Food Police, Marks & Spencer
Fat Fighters: We Couldn't Make This Stuff Up
Tuesday, February 13, 2007
The obesity panic fueled by crazed food activists is now spreading across the ocean.
Today Marks & Spencer, one of Britain's largest grocery store chains, announced its plan to hire 1,500 food police to patrol supermarket aisles and lecture shoppers on the contents of their carts. Reminiscent of grade-school Hall Pass Monitors, these health food patrols will donofficial Healthy Eating Adviser badges while harassing customers about the fat, sugar, and salt levels of their purchases.
Not to be outdone, retail competitor Sainsbury's has launched its own set of gastro guards to walk the beat. And the store donated £3 million ($5.9 million) to MEND (Mind, Exercise, Nutrition and Do It!), a government sponsored program that trains "food advisors" and deploys them at stores and classrooms. With more patrols, police, and monitors filtering into every aspect of life, the United Kingdom's big brother looks increasingly like a vice squad.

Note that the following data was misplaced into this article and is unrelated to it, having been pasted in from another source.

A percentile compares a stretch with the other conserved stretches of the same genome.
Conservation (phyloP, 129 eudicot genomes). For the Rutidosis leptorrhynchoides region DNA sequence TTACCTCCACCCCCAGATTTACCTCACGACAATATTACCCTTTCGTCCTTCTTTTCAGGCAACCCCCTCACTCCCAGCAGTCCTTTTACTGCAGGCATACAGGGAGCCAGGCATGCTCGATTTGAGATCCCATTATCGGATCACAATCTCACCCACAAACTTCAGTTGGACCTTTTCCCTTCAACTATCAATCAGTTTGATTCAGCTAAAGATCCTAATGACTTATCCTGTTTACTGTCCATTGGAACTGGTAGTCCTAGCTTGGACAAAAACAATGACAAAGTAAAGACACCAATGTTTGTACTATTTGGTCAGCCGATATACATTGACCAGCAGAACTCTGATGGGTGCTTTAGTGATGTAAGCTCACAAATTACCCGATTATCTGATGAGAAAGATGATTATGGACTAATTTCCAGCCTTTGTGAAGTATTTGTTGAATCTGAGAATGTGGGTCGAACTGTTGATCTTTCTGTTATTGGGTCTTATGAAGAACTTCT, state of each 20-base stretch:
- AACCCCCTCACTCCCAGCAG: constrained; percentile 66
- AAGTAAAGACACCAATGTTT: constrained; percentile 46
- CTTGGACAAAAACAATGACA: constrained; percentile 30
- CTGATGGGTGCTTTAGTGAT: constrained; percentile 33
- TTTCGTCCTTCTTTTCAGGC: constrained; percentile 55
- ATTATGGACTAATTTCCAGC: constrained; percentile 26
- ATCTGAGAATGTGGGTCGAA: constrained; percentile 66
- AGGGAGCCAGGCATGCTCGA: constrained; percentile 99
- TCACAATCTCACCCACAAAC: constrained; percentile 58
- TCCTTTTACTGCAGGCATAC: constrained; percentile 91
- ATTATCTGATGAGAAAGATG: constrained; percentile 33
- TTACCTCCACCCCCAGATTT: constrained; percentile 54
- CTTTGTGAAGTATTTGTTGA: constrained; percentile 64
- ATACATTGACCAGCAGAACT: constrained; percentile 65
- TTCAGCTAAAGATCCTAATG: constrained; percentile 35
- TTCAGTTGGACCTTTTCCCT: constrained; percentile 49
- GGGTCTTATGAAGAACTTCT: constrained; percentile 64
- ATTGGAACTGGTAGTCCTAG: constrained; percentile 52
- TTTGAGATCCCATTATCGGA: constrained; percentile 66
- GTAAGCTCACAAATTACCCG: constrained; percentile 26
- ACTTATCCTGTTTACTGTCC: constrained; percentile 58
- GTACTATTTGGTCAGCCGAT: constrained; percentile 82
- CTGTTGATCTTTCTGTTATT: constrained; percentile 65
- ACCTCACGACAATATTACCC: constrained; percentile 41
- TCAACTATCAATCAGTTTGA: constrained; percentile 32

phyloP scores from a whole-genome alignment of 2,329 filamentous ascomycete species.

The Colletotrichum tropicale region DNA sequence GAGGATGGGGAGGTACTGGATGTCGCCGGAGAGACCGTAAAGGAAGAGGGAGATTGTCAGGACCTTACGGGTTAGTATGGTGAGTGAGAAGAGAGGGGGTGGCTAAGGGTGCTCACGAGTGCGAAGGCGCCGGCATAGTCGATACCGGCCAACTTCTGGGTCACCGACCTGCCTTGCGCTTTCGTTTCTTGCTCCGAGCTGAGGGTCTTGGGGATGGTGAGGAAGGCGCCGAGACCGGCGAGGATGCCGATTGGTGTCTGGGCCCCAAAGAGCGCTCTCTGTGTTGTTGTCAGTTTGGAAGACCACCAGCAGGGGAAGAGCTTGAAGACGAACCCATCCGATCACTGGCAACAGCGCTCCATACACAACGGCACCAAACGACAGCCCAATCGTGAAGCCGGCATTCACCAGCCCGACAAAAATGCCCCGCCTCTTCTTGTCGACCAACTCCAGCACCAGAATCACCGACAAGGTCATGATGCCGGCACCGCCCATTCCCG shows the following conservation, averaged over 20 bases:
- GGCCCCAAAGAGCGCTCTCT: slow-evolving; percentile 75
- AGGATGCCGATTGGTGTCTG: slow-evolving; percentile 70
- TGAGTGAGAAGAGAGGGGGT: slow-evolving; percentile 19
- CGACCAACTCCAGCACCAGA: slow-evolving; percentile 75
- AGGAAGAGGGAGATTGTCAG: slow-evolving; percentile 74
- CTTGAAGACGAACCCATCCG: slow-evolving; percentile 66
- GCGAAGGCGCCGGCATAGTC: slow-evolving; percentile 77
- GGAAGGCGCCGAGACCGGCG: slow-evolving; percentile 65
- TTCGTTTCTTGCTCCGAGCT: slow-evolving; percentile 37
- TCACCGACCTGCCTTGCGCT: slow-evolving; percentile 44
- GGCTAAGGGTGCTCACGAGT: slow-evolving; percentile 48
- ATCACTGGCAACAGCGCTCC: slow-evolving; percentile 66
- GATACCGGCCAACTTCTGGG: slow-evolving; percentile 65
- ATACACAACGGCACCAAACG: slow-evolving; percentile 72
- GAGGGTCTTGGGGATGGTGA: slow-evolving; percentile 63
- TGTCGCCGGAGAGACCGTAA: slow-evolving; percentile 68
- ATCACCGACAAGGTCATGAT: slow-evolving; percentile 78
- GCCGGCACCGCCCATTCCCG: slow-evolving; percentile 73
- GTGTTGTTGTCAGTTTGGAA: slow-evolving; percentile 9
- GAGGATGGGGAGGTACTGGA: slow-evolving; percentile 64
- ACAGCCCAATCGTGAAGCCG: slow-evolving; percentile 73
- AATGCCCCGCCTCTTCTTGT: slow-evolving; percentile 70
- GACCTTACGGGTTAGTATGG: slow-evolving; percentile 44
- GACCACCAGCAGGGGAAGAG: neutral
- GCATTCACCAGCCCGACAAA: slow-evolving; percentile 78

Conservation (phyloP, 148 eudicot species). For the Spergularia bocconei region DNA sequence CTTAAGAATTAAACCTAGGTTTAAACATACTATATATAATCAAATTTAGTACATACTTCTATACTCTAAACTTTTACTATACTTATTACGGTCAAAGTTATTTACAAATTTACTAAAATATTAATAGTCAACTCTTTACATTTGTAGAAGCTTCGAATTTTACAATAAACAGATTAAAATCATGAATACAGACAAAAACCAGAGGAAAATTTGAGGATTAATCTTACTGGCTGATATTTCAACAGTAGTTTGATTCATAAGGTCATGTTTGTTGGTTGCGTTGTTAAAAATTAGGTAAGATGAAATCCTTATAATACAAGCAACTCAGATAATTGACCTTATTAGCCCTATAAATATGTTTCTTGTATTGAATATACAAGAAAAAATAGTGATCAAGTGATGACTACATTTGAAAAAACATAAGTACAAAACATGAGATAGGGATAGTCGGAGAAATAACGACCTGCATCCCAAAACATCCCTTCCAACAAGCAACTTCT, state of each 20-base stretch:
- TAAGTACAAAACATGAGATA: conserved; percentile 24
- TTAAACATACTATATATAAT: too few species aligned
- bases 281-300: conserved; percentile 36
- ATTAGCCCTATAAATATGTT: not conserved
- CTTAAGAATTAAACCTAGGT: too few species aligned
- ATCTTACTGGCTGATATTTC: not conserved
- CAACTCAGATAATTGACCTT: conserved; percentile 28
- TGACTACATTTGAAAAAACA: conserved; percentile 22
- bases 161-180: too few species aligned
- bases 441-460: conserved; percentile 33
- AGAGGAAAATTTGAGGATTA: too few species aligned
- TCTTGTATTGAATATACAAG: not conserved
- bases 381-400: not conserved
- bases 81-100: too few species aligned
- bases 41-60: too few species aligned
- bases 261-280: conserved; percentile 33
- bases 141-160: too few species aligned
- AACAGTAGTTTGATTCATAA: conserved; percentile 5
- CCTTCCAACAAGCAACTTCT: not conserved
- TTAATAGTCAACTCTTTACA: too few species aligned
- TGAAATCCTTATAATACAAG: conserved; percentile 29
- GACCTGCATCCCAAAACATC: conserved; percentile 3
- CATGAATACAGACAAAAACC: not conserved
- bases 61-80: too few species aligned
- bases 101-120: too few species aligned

The English city of Bolton is a prime example. The city's director of public health admitted to the town's local paper that "just providing information on healthy lifestyles is not enough." Instead, officials rely on strong-arming citizens through community initiatives. So Bolton health and education officials have teamed up to deploy squads of fat fighters and surveillance teams to local schools. Taking from the workload of local bullies, these groups will actually pull kids out of class for mandatory weigh-ins.
The Center For Consumer Freedom is a nonprofit coalition supported by restaurants, food companies, and consumers, working together to promote personal responsibility and protect consumer choices.